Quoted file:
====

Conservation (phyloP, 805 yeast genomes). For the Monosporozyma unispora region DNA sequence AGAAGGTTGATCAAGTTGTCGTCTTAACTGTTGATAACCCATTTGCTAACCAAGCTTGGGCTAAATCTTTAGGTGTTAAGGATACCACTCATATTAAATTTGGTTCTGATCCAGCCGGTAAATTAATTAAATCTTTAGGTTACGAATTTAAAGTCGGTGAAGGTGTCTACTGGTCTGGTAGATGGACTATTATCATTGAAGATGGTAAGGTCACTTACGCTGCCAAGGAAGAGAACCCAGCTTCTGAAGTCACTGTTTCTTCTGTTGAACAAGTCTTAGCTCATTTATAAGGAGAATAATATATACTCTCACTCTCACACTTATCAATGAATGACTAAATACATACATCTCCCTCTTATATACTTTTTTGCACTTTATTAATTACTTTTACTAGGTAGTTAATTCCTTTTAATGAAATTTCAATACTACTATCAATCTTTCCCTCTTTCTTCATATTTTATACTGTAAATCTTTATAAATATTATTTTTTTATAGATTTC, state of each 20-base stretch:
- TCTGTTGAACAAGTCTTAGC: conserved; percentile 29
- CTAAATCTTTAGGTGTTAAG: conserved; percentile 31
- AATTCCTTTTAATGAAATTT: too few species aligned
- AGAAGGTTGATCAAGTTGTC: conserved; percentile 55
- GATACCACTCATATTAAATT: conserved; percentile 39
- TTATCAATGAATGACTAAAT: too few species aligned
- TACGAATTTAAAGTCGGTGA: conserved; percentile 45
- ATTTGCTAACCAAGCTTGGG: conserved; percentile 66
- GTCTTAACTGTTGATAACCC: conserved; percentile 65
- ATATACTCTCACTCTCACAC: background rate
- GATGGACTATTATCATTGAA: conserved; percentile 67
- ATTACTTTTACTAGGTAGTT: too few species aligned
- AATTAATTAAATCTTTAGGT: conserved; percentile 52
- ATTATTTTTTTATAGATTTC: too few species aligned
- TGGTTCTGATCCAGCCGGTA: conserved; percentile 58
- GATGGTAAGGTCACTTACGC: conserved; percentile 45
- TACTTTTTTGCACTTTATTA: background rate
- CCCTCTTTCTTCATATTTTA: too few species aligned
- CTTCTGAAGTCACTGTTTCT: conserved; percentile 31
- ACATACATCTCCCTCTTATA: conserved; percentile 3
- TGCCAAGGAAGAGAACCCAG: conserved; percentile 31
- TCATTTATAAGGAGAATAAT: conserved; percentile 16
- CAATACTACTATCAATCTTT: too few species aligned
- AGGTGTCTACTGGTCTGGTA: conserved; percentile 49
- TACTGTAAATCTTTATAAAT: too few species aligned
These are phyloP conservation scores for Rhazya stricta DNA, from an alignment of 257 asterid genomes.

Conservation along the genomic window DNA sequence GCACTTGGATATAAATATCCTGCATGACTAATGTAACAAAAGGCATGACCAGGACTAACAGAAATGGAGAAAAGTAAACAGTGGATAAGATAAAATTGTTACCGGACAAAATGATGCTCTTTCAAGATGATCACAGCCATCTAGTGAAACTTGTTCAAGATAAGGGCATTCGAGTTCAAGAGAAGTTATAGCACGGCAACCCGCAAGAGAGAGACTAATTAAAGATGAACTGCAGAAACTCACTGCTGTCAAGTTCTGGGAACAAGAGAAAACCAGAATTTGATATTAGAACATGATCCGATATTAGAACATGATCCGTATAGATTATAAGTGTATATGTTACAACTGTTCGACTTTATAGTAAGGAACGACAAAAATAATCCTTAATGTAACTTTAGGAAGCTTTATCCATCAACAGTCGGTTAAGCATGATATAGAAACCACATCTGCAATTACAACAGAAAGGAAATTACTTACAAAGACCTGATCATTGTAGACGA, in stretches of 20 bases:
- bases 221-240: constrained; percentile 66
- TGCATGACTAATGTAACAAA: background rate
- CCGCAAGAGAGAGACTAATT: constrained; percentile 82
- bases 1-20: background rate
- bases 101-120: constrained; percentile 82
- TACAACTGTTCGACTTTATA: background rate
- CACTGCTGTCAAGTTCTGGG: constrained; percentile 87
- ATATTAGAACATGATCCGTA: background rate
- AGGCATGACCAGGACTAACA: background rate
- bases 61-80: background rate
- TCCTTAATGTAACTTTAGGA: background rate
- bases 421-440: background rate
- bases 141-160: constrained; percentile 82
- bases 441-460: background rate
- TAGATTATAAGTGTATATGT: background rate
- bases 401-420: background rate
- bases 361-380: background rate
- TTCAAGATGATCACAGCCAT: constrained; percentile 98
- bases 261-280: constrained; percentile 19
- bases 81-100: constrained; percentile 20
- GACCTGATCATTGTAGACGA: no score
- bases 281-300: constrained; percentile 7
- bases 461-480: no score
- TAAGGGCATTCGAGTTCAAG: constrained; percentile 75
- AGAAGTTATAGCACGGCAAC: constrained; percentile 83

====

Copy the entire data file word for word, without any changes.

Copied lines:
Conservation (phyloP, 805 yeast genomes). For the Monosporozyma unispora region DNA sequence AGAAGGTTGATCAAGTTGTCGTCTTAACTGTTGATAACCCATTTGCTAACCAAGCTTGGGCTAAATCTTTAGGTGTTAAGGATACCACTCATATTAAATTTGGTTCTGATCCAGCCGGTAAATTAATTAAATCTTTAGGTTACGAATTTAAAGTCGGTGAAGGTGTCTACTGGTCTGGTAGATGGACTATTATCATTGAAGATGGTAAGGTCACTTACGCTGCCAAGGAAGAGAACCCAGCTTCTGAAGTCACTGTTTCTTCTGTTGAACAAGTCTTAGCTCATTTATAAGGAGAATAATATATACTCTCACTCTCACACTTATCAATGAATGACTAAATACATACATCTCCCTCTTATATACTTTTTTGCACTTTATTAATTACTTTTACTAGGTAGTTAATTCCTTTTAATGAAATTTCAATACTACTATCAATCTTTCCCTCTTTCTTCATATTTTATACTGTAAATCTTTATAAATATTATTTTTTTATAGATTTC, state of each 20-base stretch:
- TCTGTTGAACAAGTCTTAGC: conserved; percentile 29
- CTAAATCTTTAGGTGTTAAG: conserved; percentile 31
- AATTCCTTTTAATGAAATTT: too few species aligned
- AGAAGGTTGATCAAGTTGTC: conserved; percentile 55
- GATACCACTCATATTAAATT: conserved; percentile 39
- TTATCAATGAATGACTAAAT: too few species aligned
- TACGAATTTAAAGTCGGTGA: conserved; percentile 45
- ATTTGCTAACCAAGCTTGGG: conserved; percentile 66
- GTCTTAACTGTTGATAACCC: conserved; percentile 65
- ATATACTCTCACTCTCACAC: background rate
- GATGGACTATTATCATTGAA: conserved; percentile 67
- ATTACTTTTACTAGGTAGTT: too few species aligned
- AATTAATTAAATCTTTAGGT: conserved; percentile 52
- ATTATTTTTTTATAGATTTC: too few species aligned
- TGGTTCTGATCCAGCCGGTA: conserved; percentile 58
- GATGGTAAGGTCACTTACGC: conserved; percentile 45
- TACTTTTTTGCACTTTATTA: background rate
- CCCTCTTTCTTCATATTTTA: too few species aligned
- CTTCTGAAGTCACTGTTTCT: conserved; percentile 31
- ACATACATCTCCCTCTTATA: conserved; percentile 3
- TGCCAAGGAAGAGAACCCAG: conserved; percentile 31
- TCATTTATAAGGAGAATAAT: conserved; percentile 16
- CAATACTACTATCAATCTTT: too few species aligned
- AGGTGTCTACTGGTCTGGTA: conserved; percentile 49
- TACTGTAAATCTTTATAAAT: too few species aligned
These are phyloP conservation scores for Rhazya stricta DNA, from an alignment of 257 asterid genomes.

Conservation along the genomic window DNA sequence GCACTTGGATATAAATATCCTGCATGACTAATGTAACAAAAGGCATGACCAGGACTAACAGAAATGGAGAAAAGTAAACAGTGGATAAGATAAAATTGTTACCGGACAAAATGATGCTCTTTCAAGATGATCACAGCCATCTAGTGAAACTTGTTCAAGATAAGGGCATTCGAGTTCAAGAGAAGTTATAGCACGGCAACCCGCAAGAGAGAGACTAATTAAAGATGAACTGCAGAAACTCACTGCTGTCAAGTTCTGGGAACAAGAGAAAACCAGAATTTGATATTAGAACATGATCCGATATTAGAACATGATCCGTATAGATTATAAGTGTATATGTTACAACTGTTCGACTTTATAGTAAGGAACGACAAAAATAATCCTTAATGTAACTTTAGGAAGCTTTATCCATCAACAGTCGGTTAAGCATGATATAGAAACCACATCTGCAATTACAACAGAAAGGAAATTACTTACAAAGACCTGATCATTGTAGACGA, in stretches of 20 bases:
- bases 221-240: constrained; percentile 66
- TGCATGACTAATGTAACAAA: background rate
- CCGCAAGAGAGAGACTAATT: constrained; percentile 82
- bases 1-20: background rate
- bases 101-120: constrained; percentile 82
- TACAACTGTTCGACTTTATA: background rate
- CACTGCTGTCAAGTTCTGGG: constrained; percentile 87
- ATATTAGAACATGATCCGTA: background rate
- AGGCATGACCAGGACTAACA: background rate
- bases 61-80: background rate
- TCCTTAATGTAACTTTAGGA: background rate
- bases 421-440: background rate
- bases 141-160: constrained; percentile 82
- bases 441-460: background rate
- TAGATTATAAGTGTATATGT: background rate
- bases 401-420: background rate
- bases 361-380: background rate
- TTCAAGATGATCACAGCCAT: constrained; percentile 98
- bases 261-280: constrained; percentile 19
- bases 81-100: constrained; percentile 20
- GACCTGATCATTGTAGACGA: no score
- bases 281-300: constrained; percentile 7
- bases 461-480: no score
- TAAGGGCATTCGAGTTCAAG: constrained; percentile 75
- AGAAGTTATAGCACGGCAAC: constrained; percentile 83